David recounts the misery of a lunatic cab driver, a broken down train, a snarky airline rep, and the joy of traveling coach on his way to Barcelona.
After taking the iPad for a spin in the kitchen testing recipes, David isn’t only smitten, but convinced the it could change cookbook publishing forever.
David Leite writes about one of his favorite restaurants: Marco Carnora’s Hearth in NYC, with its unbeatable braised veal breast and incomparable gnocchi.
- 1 H
- 4 H
David’s most reliable recipe for really inclement weather consists of braised beef that calls for just three ingredients.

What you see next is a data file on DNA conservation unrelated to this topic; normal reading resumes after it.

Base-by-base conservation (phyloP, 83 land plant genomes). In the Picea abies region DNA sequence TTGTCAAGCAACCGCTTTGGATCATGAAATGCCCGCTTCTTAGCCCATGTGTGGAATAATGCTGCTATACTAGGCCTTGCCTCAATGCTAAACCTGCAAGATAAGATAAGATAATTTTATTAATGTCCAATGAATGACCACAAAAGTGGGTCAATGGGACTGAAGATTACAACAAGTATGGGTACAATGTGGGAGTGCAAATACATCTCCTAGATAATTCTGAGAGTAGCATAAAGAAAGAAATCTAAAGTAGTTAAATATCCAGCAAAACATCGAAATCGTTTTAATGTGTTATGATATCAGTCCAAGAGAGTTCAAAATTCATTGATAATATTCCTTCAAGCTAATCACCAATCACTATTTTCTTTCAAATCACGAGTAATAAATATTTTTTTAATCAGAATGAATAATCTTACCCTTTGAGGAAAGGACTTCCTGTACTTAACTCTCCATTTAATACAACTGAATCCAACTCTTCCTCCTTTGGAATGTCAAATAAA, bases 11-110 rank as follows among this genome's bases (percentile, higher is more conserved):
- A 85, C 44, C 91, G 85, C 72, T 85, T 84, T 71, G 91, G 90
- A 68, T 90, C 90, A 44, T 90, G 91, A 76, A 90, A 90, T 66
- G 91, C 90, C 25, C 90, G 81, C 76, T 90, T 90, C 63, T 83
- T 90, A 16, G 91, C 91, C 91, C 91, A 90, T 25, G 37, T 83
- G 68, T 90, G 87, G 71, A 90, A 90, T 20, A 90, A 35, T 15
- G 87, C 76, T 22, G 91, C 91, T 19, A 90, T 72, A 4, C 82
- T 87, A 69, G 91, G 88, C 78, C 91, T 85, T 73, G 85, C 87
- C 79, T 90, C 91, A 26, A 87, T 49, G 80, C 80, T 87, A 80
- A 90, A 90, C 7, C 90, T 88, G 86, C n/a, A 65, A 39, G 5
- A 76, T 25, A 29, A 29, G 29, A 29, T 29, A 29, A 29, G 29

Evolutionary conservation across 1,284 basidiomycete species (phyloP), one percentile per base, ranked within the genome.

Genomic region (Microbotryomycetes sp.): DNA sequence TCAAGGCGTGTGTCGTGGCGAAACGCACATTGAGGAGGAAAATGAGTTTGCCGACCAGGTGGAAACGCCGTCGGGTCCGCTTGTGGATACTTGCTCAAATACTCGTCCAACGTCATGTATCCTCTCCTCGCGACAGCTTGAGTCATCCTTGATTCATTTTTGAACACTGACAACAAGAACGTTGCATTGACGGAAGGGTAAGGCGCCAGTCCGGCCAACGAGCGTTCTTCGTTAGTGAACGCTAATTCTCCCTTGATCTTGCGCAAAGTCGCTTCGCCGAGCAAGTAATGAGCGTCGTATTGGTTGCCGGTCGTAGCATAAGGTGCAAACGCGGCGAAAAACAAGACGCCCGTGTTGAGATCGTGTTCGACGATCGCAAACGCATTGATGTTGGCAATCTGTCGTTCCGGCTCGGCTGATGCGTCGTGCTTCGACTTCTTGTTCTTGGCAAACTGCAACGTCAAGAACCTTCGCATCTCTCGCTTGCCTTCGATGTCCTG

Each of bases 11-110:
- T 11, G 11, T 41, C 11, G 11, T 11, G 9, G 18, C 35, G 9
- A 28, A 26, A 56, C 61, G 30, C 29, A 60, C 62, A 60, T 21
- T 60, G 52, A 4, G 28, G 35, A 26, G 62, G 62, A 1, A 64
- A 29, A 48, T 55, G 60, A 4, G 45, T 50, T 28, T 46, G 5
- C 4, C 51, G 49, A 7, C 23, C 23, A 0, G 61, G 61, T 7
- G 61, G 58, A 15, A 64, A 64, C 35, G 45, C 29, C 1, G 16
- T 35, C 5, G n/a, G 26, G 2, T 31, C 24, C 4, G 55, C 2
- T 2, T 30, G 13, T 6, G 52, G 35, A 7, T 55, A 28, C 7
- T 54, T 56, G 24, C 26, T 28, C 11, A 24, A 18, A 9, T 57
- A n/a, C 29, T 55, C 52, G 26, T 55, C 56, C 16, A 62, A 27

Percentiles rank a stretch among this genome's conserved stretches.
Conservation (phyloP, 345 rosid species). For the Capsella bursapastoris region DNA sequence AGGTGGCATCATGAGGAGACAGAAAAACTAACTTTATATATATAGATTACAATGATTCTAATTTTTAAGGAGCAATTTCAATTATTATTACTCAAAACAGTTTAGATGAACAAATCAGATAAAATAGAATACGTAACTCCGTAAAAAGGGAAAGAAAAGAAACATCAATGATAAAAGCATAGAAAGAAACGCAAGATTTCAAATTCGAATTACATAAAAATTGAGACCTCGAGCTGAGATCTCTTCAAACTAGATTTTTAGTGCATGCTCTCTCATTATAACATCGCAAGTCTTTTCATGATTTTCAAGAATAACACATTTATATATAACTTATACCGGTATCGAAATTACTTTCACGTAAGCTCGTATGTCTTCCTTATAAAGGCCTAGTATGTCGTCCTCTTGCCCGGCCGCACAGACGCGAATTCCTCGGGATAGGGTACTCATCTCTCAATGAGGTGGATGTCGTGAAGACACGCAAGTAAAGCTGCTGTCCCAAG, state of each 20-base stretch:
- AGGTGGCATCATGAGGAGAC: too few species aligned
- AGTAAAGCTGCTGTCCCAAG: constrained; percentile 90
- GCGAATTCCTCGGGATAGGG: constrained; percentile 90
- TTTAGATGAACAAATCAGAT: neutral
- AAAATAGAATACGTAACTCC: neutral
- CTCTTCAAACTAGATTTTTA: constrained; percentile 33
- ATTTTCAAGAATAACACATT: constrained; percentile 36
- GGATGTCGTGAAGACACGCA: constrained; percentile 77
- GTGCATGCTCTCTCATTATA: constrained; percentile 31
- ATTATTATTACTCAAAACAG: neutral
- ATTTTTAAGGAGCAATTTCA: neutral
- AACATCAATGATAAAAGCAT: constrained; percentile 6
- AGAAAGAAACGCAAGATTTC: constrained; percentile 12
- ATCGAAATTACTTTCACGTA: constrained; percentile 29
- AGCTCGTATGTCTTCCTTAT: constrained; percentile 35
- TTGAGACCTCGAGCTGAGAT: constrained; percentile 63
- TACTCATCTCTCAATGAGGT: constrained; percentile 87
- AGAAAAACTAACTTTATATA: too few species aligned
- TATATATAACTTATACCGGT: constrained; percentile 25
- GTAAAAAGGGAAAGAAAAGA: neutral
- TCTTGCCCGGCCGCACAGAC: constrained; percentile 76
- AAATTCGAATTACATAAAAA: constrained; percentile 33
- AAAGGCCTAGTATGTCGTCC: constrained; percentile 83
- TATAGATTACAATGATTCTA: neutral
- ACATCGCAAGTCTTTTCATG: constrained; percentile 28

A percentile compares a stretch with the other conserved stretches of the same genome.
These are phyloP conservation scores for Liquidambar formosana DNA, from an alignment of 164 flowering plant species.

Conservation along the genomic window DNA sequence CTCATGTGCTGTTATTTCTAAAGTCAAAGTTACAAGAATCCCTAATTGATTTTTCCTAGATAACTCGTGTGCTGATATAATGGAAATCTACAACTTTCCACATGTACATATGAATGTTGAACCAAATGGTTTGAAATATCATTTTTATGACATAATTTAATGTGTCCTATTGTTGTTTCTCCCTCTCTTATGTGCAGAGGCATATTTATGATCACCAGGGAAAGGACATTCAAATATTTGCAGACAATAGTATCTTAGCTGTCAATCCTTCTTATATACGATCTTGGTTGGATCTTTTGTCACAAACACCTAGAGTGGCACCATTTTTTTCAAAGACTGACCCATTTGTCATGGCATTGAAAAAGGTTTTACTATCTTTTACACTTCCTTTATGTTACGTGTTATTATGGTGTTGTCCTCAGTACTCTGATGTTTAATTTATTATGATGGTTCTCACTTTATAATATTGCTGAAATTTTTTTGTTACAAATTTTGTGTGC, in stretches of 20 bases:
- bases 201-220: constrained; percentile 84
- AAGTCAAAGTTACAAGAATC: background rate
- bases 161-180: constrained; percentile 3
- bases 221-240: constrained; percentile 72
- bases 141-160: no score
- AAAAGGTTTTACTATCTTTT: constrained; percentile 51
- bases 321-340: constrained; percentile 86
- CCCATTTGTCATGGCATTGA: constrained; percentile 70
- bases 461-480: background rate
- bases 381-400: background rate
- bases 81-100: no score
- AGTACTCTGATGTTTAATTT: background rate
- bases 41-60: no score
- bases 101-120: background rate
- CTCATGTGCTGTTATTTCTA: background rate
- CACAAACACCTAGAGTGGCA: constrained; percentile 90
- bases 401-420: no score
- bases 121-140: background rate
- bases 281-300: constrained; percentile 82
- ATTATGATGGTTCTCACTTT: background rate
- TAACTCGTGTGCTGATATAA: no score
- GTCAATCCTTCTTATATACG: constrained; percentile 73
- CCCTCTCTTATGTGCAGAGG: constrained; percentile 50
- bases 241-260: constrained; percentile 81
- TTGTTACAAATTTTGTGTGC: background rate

Nothing’s finer than getting a book published. Nothing’s worse than the day it comes out. David Leite documents the highs and woes of publishing.
David Leite’s first tomato harvest proves smaller than hoped for. The tomatoes are luscious and ripe, but few in number. A harvest or a tasty travesty.
After finishing his book, David did three formerly forbidden activities lest he miss his deadline: cook (non-Portuguese) meals, travel, and socialize.
David Leite was stymied when trying to start his blog—the biggest barriers: a completely severed Achilles tendon and an over-medicating partner.
Food writing isn’t as glamorous as it seems. Eating—oftentimes bad—meals is part of the job, as David explains. A cautionary tale for new food writers.